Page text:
Residents complain of parking woes

BEACON FALLS — Highland Avenue residents brought complaints about parking on the street to the Board of Selectmen Monday night.

Residents complained that non-residents are parking on the street, and their cars often block driveways and make the narrow street difficult to navigate.

Highland Avenue resident David Brown said the majority of the people who park along the road are staff from Laurel Ledge Elementary School, which is at 30 Highland Ave.

“It’s the same cars every day. Some use it on their cigarette breaks to go out there and smoke. Others just park there because they don’t want to have to walk,” Brown said.

Brown pointed out that the school recently constructed a new parking lot for the staff to use.

“They have a brand new beautiful parking lot, so they should be able to utilize that,” Brown said.

Highland Avenue resident Jen Doiron added that parents park on the road during the morning and afternoon when they are picking up or dropping off their child at the school.

Doiron said she had spoken with Laurel Ledge Elementary School Principal Regina Murzak, but the problem has persisted.

Gretchen Carlson, a Highland Avenue resident and Beacon Hose Co. No. 1 Emergency Medical Technician, said the parking problem can be a safety issue. She said she responded to a call on Highland Avenue recently and had a difficult time reaching the house

“It was really difficult to get the ambulance up Highland Avenue with the foot traffic, the parked cars, and the garbage truck coming down the road,” Carlson said.

First Selectman Christopher Bielik said he would speak with Murzak and that he has been in contact with police about the issue.

“What we are trying to do is to get the police force to at least have a greater presence in that area, especially during those high traffic times of morning drop-off and afternoon pick-up,” Bielik said. “Personally I have seen cars that were parked in bad places and I have tried to get our resident trooper, or whichever officer happened to be on duty at the time, to get out and find who the offender is and get them to move.”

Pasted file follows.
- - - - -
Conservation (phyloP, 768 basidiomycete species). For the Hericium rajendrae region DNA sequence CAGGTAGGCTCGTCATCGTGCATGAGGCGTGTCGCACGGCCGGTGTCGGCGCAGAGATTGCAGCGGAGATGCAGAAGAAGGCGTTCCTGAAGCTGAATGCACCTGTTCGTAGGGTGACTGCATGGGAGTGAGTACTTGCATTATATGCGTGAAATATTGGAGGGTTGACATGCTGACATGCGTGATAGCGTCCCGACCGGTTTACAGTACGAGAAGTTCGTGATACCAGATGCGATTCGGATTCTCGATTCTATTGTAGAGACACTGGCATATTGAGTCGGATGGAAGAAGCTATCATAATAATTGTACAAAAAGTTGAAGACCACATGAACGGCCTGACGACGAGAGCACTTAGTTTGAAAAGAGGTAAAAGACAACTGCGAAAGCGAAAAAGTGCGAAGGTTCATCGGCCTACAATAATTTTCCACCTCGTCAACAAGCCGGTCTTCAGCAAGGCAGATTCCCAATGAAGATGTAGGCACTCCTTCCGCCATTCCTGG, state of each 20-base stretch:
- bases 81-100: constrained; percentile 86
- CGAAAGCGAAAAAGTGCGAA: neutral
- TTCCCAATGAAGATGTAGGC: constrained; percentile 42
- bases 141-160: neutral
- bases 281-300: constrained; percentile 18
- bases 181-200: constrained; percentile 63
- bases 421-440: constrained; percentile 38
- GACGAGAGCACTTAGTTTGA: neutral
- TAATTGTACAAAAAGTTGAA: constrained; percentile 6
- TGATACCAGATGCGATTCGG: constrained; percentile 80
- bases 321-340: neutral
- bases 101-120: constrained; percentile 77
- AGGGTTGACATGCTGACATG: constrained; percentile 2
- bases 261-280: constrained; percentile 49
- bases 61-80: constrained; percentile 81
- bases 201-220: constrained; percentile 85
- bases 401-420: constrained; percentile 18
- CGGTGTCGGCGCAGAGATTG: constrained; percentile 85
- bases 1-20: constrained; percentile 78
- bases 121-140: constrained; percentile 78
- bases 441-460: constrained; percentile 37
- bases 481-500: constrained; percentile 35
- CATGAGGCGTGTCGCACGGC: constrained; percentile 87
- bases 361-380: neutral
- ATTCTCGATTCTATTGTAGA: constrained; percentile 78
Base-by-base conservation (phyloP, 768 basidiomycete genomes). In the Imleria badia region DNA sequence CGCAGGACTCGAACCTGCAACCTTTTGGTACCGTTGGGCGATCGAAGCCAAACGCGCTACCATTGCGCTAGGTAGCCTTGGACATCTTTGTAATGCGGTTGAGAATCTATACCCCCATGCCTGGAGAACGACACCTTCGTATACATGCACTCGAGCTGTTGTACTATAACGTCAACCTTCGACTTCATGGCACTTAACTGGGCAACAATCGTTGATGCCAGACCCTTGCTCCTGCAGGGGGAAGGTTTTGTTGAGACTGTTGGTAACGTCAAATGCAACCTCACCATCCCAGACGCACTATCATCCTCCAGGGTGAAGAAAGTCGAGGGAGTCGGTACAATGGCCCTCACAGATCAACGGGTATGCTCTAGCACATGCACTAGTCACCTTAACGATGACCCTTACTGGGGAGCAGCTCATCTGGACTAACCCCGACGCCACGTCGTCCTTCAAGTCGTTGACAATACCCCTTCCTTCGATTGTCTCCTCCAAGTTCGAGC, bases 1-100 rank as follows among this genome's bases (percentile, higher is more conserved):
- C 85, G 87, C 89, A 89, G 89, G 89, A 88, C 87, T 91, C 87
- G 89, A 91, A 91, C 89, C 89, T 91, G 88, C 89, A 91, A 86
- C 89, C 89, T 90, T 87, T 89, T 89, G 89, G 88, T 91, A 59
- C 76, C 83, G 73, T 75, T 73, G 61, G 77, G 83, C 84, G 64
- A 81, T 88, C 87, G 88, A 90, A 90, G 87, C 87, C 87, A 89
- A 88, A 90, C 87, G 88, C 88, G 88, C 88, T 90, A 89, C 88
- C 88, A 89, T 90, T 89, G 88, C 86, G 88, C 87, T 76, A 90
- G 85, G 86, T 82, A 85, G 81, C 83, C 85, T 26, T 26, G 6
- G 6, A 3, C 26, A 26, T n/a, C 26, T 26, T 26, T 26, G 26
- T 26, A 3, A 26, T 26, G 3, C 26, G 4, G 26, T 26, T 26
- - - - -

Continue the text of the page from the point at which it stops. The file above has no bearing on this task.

Bielik said the town could start towing the offenders, but he doesn’t want to explore that option, yet.

“I would hate to have to use the stick that heavily on people. It would be nice if people would just respect the neighbors in the area,” Bielik said.

However, Bielik said, having a car towed would likely prevent people from blocking a driveway or crosswalk again.

“One thing I have learned is, if people don’t like to walk very far for their cigarette break, they don’t like paying $50 and walking a longer way to get their car back,” Bielik said.

Bielik said the Board of Selectmen, which is also the town’s traffic authority, is also looking at making the street residential parking only.

Highland Avenue resident Paul Brennan said the residents dealt with people parking along the road while the school’s parking lot was under construction and did not complain.

“We dealt with it. We knew there was no parking and we didn’t have an issue. We gave a little bit and now it is time for them to give back,” Brennan said.

Region 16 Superintendent of Schools Michael Yamin said, in a subsequent interview, that the region wants to be a good neighbor.

However, Yamin said, there are no state statutes or region by-laws that require staff to park solely on school property. This means that the school cannot force its staff to park in certain areas.

Murzak echoed Yamin’s comments, saying the cars that are parking on the street are legally parked.

“We know it’s an issue, but the staff parking there are parking in town-marked spots. There are no signs there saying they can’t park there. I can’t dictate they don’t park on the street,” Murzak said.

Murzak said when she first heard the complaints she checked with the police department and was assured that it was legal. However, Murzak said, she will continue to encourage her staff to park in the lot.

The town is planning a reconstruction of Highland Avenue that will widen the street. The project is expected to help to alleviate some of the congestion and parking problems residents are encountering on Highland Avenue.

Bielik said the state had not released the funds for the grant as of Monday and the reconstruction of the road would not take place until spring 2016.

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